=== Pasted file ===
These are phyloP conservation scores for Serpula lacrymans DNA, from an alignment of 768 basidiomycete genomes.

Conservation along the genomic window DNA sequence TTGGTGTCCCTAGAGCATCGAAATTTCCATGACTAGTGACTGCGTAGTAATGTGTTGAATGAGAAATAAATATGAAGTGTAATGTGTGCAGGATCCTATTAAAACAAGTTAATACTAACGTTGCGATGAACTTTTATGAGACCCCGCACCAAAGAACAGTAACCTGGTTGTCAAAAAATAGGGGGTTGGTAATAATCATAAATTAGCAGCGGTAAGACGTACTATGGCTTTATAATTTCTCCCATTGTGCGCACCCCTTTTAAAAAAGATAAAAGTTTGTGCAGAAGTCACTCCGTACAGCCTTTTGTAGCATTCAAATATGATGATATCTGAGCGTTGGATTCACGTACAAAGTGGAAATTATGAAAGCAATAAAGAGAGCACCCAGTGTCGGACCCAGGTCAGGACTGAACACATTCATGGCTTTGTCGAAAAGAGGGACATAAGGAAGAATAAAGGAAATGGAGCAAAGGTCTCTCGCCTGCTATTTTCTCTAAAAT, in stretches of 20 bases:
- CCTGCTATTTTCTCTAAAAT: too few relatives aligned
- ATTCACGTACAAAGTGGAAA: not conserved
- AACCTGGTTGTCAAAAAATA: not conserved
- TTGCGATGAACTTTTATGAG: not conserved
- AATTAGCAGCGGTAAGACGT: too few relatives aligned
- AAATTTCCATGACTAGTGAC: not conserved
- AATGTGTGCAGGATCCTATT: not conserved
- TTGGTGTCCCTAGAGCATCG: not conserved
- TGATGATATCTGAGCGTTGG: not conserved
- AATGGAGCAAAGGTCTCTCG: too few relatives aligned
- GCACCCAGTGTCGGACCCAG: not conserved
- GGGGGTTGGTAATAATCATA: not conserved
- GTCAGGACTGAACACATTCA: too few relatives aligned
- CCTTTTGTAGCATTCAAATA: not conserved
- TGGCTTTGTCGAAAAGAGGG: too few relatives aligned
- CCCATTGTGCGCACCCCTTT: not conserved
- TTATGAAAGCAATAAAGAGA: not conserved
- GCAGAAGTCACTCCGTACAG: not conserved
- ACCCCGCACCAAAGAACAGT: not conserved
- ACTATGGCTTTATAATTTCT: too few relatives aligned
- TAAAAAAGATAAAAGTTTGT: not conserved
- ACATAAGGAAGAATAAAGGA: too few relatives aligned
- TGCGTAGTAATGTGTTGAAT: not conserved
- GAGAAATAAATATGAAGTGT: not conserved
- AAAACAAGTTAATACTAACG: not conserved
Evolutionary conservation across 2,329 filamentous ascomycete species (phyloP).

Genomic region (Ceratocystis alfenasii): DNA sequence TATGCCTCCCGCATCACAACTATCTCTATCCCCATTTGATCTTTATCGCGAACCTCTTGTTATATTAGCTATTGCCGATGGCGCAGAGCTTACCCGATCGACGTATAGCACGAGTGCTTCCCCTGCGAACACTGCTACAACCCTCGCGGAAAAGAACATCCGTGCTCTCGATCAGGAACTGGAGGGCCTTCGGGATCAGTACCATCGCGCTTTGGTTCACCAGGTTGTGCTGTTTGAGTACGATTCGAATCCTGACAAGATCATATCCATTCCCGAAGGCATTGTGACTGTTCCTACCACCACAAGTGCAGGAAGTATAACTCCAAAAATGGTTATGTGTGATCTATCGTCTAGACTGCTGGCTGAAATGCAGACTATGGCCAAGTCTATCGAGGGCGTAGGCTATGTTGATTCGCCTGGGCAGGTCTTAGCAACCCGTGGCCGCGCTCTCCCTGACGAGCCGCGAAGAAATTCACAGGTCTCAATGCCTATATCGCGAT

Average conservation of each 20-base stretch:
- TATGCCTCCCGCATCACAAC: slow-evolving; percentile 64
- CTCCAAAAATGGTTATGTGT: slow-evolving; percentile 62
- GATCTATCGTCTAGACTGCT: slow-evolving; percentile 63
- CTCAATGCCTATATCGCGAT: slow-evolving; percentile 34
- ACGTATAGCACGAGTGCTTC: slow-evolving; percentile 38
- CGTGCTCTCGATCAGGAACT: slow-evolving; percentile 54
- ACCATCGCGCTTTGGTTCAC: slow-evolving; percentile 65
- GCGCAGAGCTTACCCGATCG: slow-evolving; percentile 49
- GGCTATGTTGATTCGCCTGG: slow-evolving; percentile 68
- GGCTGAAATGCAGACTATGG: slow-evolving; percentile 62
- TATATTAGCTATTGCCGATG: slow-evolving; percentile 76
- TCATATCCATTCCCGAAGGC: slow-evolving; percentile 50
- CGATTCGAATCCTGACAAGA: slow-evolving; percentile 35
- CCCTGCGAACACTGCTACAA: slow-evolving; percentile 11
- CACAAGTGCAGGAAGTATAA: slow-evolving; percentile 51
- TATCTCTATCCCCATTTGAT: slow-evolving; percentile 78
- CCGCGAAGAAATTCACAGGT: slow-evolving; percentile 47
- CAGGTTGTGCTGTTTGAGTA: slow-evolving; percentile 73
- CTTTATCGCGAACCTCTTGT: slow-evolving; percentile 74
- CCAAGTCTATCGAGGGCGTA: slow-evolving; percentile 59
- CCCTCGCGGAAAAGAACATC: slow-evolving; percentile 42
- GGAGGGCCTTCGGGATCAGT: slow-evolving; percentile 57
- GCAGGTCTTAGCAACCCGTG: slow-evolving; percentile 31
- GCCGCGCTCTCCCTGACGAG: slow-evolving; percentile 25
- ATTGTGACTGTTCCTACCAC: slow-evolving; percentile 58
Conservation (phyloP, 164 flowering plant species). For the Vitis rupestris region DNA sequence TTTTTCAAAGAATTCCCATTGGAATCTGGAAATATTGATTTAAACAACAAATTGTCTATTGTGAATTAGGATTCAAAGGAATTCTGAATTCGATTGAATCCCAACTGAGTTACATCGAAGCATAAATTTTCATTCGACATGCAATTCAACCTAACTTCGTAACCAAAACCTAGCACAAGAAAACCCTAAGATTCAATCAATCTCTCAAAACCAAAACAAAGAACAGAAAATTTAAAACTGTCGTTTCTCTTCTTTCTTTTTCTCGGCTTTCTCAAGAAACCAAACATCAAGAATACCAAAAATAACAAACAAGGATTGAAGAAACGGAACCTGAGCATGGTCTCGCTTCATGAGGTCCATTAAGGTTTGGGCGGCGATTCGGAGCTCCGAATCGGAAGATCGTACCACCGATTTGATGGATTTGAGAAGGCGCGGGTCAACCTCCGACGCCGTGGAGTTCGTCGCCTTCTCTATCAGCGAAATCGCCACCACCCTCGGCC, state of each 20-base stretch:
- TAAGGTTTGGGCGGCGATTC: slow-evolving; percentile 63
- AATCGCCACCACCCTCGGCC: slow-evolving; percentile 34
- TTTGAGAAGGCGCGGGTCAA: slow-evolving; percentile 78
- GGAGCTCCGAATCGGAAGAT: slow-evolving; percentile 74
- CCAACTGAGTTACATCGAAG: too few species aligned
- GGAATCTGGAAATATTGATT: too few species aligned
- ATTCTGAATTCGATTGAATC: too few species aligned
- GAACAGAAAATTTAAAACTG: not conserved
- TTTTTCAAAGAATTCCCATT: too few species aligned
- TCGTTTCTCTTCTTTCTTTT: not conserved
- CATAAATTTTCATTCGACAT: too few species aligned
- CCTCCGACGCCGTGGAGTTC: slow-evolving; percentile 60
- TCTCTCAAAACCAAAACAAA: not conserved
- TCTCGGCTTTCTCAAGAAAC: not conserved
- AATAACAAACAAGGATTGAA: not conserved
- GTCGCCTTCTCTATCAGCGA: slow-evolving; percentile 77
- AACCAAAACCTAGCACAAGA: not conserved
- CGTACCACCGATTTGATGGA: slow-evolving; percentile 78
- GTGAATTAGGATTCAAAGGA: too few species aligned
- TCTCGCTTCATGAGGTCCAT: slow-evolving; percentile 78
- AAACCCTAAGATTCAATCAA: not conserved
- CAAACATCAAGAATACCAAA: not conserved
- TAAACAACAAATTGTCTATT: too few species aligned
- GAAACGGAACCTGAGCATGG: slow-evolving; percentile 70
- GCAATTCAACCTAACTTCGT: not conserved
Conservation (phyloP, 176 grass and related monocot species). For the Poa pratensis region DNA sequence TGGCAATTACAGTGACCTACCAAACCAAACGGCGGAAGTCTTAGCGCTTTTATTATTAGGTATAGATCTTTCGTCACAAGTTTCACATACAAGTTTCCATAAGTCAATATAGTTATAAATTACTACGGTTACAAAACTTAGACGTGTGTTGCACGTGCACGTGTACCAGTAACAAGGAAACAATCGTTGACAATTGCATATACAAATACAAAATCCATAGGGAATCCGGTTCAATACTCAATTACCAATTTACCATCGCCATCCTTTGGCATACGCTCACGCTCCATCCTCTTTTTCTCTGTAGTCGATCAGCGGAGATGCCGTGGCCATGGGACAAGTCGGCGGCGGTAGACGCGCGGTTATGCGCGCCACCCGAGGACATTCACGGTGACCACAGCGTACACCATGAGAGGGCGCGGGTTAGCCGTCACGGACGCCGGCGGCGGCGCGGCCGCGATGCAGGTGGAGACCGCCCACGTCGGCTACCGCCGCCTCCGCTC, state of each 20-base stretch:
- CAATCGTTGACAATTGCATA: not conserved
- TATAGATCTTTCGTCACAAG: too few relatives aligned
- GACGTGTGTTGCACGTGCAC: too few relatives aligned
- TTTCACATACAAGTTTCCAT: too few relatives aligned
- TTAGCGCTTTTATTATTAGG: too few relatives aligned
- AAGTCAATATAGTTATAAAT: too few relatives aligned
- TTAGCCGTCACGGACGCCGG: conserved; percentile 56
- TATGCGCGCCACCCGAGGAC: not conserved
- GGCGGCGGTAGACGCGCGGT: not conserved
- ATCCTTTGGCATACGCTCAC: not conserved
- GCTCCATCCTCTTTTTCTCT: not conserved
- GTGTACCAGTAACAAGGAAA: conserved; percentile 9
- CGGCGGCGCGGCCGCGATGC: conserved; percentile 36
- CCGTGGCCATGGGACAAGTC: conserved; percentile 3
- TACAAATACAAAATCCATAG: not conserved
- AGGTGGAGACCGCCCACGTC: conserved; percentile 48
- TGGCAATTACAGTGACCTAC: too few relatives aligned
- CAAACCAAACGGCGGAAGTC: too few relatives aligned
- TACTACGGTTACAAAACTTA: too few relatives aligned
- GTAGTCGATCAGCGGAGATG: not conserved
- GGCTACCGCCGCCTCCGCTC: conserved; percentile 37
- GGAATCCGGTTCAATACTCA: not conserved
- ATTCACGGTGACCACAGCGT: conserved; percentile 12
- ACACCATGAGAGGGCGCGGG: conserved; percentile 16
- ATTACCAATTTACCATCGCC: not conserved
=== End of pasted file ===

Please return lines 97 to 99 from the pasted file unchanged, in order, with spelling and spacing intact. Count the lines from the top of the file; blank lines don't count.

- TACAAATACAAAATCCATAG: not conserved
- AGGTGGAGACCGCCCACGTC: conserved; percentile 48
- TGGCAATTACAGTGACCTAC: too few relatives aligned